Witnesses from the Canadian Union of Postal Workers, the Conference Board of Canada, the C.D. Howe Institute, the Canadian Centre for Policy Alternatives and the Canadian Federation of Independent Business are also tentatively scheduled to appear at the hastily convened pre-holiday session.

Patrick Cockburn: U.S. Turns Blind Eye as Saudis Fund Jihadists in Syrian Conflict

To discuss the role of foreign powers fueling the ongoing conflict in Syria, we are joined by Patrick Cockburn, Middle East correspondent for The Independent. "It is clearly a proxy war. This might have started off as a popular uprising in Syria, but by now it has four or five different conflicts wrapped into one," Cockburn explains. "You have an opposition, but an opposition that is fragmented and really proxies for foreign powers, notably Saudi Arabia, Qatar, Turkey plays a role." He recently wrote the article, "Mass Murder in the Middle East Is Funded by Our Friends the Saudis: Everyone Knows Where al-Qaida Gets Its Money, But While the Violence is Sectarian, the West Does Nothing." Reporters Without Borders has just revealed at least 10 journalists and 35 citizen-journalists have been killed in Syria in 2013. In addition, another 49 journalists were abducted in Syria — more than the rest of the world combined. Reporters Without Borders blamed the spike in killings and kidnappings on jihadi groups.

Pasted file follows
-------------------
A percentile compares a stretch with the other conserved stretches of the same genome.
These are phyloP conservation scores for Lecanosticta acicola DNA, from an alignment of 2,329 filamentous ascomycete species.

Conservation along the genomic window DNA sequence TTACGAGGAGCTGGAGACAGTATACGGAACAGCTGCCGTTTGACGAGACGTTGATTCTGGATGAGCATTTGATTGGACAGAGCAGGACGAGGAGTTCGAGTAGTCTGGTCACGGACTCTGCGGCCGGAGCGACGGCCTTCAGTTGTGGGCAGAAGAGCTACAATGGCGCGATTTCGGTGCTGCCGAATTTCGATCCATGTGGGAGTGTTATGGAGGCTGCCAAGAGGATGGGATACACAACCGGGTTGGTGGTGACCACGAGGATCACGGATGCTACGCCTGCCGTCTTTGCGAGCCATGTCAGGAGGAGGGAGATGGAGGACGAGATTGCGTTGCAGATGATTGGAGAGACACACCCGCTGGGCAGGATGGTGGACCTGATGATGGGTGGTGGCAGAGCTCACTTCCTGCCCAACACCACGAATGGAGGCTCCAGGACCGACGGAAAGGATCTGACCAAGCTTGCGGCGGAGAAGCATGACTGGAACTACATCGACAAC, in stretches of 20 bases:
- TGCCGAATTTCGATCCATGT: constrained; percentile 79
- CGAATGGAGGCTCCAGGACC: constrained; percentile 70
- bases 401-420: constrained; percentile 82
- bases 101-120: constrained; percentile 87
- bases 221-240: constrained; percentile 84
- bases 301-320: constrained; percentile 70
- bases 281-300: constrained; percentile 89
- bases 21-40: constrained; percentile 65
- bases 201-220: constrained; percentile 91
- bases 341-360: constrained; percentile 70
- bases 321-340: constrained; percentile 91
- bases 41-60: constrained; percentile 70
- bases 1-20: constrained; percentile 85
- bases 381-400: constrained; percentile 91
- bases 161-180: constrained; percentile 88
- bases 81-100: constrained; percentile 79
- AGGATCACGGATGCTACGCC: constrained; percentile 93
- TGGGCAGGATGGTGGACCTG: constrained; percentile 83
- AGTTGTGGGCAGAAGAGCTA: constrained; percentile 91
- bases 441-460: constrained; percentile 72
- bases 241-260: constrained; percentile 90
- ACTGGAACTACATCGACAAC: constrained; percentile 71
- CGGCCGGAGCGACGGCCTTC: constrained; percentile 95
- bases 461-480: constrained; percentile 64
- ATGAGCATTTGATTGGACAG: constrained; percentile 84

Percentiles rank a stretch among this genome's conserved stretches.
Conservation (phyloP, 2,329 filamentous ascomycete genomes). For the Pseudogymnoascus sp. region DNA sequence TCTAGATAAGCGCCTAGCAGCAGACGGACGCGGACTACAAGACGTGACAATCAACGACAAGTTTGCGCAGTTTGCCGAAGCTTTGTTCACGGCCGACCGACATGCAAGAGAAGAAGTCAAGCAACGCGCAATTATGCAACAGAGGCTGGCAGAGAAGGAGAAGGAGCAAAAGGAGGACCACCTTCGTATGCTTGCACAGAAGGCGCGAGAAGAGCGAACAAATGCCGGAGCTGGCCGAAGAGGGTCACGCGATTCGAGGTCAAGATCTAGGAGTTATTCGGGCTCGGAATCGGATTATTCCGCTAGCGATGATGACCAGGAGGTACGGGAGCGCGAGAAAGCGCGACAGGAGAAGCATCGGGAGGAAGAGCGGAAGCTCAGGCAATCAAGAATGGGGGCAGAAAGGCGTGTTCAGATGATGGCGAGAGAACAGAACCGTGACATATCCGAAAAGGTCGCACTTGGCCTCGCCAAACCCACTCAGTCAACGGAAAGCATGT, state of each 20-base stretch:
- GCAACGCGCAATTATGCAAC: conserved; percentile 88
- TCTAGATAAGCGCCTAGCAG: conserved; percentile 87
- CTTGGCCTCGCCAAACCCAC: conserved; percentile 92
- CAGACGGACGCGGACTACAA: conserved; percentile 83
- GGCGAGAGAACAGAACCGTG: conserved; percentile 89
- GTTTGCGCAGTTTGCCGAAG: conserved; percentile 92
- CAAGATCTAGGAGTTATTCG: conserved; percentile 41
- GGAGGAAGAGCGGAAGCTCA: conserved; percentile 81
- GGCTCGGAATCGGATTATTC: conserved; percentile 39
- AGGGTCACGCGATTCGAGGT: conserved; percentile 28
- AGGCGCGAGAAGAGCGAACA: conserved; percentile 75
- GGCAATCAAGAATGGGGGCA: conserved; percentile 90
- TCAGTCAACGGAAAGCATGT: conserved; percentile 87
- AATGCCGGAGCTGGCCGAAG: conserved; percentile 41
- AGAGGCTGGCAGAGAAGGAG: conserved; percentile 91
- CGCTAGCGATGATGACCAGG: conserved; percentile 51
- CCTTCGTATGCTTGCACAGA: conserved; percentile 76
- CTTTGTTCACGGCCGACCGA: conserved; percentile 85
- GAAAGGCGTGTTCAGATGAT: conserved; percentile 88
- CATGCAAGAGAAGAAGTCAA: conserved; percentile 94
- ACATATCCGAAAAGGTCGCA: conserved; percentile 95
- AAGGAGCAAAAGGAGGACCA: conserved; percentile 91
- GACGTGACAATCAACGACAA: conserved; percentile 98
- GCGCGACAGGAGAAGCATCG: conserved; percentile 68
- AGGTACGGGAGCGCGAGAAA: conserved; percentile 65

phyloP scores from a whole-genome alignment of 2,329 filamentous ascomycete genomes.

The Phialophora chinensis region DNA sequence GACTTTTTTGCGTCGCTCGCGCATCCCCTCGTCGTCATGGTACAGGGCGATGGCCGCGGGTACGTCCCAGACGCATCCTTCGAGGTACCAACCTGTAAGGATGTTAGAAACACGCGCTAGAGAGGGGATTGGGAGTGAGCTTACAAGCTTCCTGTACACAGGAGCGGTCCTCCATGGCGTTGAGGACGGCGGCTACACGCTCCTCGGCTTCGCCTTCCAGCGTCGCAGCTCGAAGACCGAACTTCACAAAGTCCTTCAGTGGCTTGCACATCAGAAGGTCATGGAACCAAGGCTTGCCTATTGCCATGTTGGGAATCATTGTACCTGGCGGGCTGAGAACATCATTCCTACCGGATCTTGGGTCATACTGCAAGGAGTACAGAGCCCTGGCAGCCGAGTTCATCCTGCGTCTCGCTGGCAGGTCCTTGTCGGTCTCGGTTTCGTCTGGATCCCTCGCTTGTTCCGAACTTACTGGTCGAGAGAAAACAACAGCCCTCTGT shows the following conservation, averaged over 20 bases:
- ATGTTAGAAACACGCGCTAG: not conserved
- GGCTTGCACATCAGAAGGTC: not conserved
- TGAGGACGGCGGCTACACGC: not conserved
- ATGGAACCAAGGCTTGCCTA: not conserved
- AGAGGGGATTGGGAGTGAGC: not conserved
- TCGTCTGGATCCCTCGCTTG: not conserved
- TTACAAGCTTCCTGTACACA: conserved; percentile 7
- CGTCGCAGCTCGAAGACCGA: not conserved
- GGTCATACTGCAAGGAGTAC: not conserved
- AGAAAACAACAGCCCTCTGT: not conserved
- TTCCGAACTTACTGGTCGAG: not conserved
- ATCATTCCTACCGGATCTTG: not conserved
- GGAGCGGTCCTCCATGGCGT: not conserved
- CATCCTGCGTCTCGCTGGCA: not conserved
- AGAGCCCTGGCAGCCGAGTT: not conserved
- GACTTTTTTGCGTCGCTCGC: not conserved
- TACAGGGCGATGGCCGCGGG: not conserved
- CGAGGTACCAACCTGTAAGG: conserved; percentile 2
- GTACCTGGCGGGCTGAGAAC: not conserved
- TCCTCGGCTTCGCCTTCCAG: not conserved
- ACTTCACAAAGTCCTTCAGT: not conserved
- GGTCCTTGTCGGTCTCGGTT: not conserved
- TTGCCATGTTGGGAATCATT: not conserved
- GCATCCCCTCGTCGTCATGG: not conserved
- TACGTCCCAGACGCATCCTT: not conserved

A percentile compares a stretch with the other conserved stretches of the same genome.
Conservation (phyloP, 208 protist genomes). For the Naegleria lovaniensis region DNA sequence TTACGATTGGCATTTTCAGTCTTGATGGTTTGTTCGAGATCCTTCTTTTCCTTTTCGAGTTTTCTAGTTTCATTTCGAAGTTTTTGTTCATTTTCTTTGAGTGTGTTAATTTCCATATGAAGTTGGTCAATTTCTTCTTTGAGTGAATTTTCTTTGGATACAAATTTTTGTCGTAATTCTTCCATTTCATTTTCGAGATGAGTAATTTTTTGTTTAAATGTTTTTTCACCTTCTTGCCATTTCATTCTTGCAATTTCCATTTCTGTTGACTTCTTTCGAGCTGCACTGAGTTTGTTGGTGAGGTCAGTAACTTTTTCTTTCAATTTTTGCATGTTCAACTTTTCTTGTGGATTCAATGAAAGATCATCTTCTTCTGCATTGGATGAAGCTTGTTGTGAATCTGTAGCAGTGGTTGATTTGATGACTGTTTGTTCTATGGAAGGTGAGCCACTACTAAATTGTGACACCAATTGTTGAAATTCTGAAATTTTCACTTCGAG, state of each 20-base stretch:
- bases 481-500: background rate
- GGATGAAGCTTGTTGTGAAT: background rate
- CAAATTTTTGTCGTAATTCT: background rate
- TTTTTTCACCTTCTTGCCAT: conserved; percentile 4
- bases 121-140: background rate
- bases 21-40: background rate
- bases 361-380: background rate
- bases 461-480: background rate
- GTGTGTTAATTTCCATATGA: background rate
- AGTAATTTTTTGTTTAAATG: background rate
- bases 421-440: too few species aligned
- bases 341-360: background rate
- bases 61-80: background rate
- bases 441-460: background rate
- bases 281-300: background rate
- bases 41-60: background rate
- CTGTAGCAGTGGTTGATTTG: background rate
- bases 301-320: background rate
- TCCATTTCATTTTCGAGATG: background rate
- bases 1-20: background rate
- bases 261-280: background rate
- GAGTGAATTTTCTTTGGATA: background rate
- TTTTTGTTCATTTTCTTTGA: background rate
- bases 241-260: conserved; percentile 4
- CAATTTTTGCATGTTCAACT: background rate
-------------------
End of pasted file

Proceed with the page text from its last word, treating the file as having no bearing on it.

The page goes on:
Author: --

St. Anne's Residential School survivor says Ottawa 'hiding evidence'

St. Anne's Residential School survivors were in Ontario Superior Court today in a bid to get the federal government to release documents the former students say would help corroborate their claims of abuse.

The documents they want are from a five-year Ontario Provincial Police investigation in the 1990s, as well as files from the subsequent trials that resulted in several convictions against school staff and supervisors.

A judge hearing the case issued an interim sealing order and partial publication ban on the names of victims in the case.

Flaherty Betrayed Ontario On Health Transfers, Liberal Minister Says

TORONTO - The federal Conservatives have betrayed Canada's most populous province by breaking their promise over health-care funding, Ontario Health Minister Deb Matthews charged Tuesday.

The Harper Tories promised all provinces a six per cent increase in health transfers, but they're only giving Ontario 3.4 per cent in 2014-15, she said.